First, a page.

KANSAS CITY, Kan. -- Kansas Speedway will have a different feel when the Sprint Cup series returns this fall.
Immediately after Sunday's race, an M1A1 Abrams tank and armored combat earthmover from the Kansas Army National Guard will rumble over its asphalt surface, the ceremonial start to a massive renovation project that will include the construction of an infield road course.
The biggest change will be to the surface itself.
The old, worn-out pavement will be stripped away and the underlying material sculpted to transform the uniform 15-degree banking of the original layout to variable banking of 17 to 20 degrees. Pit road will also be reconstructed along with both straightaways.
"I know they're making some changes and I hope it works out really well," said Jeff Gordon, a two-time winner at Kansas. "We'll enjoy it as much as we can in this last, final race there on the old surface. Then we'll go to work on what the new surface is going to be like."
If it sounds as though Gordon is lukewarm about the project, well, that's because he is.
So are most drivers in the garage area.
It took several years for the surface to mature to the point that drivers could race two- and three-wide, a common problem at freshly paved tracks. Before that, races at Kansas Speedway often resembled a high-speed parade around a single groove in the middle of the 1½-mile tri-oval.
Kansas Speedway president Pat Warren understands the frustration of drivers who have seen some of the most exciting stops in the series compromised by repaves, but he also pointed out that track owner International Speedway Corp. wouldn't incur such a cost if it wasn't necessary.
The weather in Kansas, where temperatures can fluctuate up to 60 degrees in a matter of days, has compromised the integrity of the asphalt. Officials were forced to tar over seams in the track several years ago, and the entire racing surface has shifted down the banking over the past couple of seasons, creating even wider gaps that could eventually become hazardous.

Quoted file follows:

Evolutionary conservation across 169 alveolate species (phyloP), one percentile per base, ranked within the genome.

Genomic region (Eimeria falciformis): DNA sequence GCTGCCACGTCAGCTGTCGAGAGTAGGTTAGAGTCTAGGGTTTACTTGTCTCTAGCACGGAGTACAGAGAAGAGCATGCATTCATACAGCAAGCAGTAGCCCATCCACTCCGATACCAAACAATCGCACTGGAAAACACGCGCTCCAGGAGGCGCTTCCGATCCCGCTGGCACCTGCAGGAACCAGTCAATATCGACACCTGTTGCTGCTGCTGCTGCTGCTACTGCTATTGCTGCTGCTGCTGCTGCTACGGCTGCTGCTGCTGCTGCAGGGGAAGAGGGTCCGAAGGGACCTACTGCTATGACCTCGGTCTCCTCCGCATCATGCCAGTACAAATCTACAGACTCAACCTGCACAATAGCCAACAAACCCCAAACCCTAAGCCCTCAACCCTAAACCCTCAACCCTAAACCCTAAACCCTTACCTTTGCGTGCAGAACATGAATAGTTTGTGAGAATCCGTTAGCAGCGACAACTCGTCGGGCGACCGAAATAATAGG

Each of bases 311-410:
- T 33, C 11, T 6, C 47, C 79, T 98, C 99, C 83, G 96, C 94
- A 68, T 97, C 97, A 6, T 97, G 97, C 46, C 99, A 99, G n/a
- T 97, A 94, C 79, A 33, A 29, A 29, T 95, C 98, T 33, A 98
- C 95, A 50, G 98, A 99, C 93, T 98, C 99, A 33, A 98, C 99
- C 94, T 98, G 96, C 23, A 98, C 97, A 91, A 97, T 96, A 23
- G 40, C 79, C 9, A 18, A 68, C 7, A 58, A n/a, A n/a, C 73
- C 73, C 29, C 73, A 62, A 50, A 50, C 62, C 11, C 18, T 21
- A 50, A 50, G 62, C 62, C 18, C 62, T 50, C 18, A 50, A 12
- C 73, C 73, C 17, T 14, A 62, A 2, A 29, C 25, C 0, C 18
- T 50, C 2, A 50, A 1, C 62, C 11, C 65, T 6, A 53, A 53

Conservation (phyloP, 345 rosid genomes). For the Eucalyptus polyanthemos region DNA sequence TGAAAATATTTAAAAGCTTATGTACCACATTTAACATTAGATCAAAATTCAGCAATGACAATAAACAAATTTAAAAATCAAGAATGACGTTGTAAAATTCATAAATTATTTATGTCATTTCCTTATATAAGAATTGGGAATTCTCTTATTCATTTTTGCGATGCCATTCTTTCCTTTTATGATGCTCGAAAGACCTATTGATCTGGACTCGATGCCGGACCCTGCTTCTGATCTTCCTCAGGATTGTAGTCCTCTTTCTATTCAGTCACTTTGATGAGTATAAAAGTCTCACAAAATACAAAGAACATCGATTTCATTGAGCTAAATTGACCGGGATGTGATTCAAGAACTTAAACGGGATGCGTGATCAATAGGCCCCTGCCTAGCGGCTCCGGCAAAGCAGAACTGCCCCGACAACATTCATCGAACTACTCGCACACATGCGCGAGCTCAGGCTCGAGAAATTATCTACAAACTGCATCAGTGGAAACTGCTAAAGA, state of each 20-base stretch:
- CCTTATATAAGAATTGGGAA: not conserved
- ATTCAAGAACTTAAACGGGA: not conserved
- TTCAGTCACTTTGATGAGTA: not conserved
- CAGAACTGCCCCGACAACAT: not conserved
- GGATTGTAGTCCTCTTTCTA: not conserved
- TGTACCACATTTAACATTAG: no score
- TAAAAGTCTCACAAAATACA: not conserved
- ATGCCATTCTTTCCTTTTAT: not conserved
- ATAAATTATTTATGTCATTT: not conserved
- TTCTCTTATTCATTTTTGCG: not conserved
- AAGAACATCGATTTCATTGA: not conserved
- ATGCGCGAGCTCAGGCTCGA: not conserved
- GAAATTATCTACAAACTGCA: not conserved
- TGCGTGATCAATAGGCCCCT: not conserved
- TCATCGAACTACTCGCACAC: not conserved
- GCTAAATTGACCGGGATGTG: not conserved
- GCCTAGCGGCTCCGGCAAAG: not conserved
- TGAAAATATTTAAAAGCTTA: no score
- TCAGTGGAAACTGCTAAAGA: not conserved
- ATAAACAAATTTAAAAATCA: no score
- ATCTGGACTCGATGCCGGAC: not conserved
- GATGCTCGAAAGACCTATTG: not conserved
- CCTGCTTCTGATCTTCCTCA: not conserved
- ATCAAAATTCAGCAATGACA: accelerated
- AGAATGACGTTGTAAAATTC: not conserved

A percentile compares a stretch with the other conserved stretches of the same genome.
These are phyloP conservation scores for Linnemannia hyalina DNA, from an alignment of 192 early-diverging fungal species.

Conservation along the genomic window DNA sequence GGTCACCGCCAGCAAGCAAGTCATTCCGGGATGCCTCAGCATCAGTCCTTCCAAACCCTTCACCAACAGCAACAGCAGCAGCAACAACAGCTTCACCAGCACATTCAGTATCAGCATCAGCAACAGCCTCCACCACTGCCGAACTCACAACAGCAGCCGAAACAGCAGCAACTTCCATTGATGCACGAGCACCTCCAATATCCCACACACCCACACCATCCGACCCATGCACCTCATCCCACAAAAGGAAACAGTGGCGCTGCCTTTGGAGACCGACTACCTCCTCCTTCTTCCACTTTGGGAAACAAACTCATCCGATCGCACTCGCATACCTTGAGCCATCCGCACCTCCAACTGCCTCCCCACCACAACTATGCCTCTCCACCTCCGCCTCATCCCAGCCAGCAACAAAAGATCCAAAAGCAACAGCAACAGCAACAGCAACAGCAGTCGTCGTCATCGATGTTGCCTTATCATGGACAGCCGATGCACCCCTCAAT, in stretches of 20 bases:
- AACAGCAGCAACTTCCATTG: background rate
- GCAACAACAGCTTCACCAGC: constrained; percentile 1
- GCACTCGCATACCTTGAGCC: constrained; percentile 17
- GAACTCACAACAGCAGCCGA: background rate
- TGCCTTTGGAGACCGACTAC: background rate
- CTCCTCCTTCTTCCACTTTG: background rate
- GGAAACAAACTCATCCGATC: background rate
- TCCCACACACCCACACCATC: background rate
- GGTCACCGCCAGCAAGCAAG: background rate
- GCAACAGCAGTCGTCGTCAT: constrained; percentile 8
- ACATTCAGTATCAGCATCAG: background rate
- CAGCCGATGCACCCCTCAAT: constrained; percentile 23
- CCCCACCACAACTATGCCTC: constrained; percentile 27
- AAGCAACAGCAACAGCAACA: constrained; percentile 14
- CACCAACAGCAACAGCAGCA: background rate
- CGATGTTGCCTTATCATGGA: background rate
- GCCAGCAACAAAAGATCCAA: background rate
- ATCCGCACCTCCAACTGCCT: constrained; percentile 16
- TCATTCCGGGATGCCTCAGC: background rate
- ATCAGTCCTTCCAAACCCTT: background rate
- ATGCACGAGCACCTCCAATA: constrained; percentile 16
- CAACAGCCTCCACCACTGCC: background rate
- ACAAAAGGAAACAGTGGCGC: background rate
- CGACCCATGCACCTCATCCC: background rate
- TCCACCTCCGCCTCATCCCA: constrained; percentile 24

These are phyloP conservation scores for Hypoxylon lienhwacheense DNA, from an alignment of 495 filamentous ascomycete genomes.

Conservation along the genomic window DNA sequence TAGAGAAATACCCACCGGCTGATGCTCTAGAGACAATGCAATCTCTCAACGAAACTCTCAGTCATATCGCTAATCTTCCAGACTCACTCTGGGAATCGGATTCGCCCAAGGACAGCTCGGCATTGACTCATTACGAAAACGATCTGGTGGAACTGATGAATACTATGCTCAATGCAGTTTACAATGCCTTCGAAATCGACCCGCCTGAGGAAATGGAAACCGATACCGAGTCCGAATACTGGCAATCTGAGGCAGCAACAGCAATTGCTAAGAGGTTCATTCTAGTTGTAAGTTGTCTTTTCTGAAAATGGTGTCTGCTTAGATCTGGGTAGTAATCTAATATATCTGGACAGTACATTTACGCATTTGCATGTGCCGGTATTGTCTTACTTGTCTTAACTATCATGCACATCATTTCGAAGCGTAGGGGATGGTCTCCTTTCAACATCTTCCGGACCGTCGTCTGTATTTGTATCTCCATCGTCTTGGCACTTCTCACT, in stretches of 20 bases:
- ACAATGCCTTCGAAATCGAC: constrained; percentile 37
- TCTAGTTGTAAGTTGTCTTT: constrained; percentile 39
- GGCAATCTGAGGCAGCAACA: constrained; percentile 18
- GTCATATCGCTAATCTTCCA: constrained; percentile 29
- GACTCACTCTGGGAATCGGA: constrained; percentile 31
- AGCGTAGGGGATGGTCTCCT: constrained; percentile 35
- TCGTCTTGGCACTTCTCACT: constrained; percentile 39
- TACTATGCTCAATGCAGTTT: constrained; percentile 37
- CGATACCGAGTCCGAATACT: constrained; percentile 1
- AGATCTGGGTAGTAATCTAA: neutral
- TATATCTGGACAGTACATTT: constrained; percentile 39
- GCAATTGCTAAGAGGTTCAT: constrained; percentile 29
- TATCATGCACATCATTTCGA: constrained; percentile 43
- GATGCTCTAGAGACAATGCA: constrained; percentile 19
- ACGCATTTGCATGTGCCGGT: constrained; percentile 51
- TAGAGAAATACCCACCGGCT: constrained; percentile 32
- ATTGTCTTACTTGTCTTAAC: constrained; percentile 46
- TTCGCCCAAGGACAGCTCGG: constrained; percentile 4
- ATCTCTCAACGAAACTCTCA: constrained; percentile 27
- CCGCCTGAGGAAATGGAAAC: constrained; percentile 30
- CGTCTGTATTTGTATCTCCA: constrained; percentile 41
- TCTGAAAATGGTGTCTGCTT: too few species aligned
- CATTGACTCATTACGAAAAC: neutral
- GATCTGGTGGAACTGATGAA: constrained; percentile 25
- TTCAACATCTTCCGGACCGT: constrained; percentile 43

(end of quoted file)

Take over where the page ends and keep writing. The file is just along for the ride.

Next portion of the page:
"I understand the need is there," said Jimmie Johnson, who won last fall's race at Kansas Speedway. "I feel we've learned a lot with progressive banking, and we can really help race tracks spend some time creating a middle grove and an outside lane.
"I can also say that we've learned that there's certain asphalt combinations now that are being put down that are going to last a long time, but they don't work very well," he said. "The one at Phoenix is going to take a long time before it comes around. I would advise if anybody is listening to not choose that blend. Let's get to something that wears out."
Even if that means repaving more often.
"I like Kansas the way it is," said two-time winner Greg Biffle. "I'm not a huge fan of repaves because it takes a little bit for the track to get its character back. We know they have to come with a fairly hard tire. It'll be slick and it's hard to drive, and hard to get side-by-side in the beginning. It takes a bit for that track to get competitive again."
While the repave has been met with skepticism -- if not outright criticism -- then the road course that will be built in the infield has generated applause.
The course should be finished by the time NASCAR returns Oct. 21 for the sixth race in the Chase for the championship, though competitive racing on it won't happen until next year, when a Grand-Am stop is planned for Kansas Speedway.
The circuitous design begins in the first corner, where drivers will make a hard left and meander down the backstretch. A hairpin turn will bring them back to the main speedway in Turn 2.
The construction projects scheduled for this summer come on the heels of a new casino that overlooks the second corner, the addition of lights to provide for night racing, and entertainment and retail development in the surrounding area that includes a minor league park and Livestrong Sporting Park, the new home to MLS club Sporting Kansas City.
"The area is growing, especially right there at the race track," said Dale Earnhardt Jr. "The area is really growing at a high rate of speed and making the track itself a success and the idea of building the track there a success."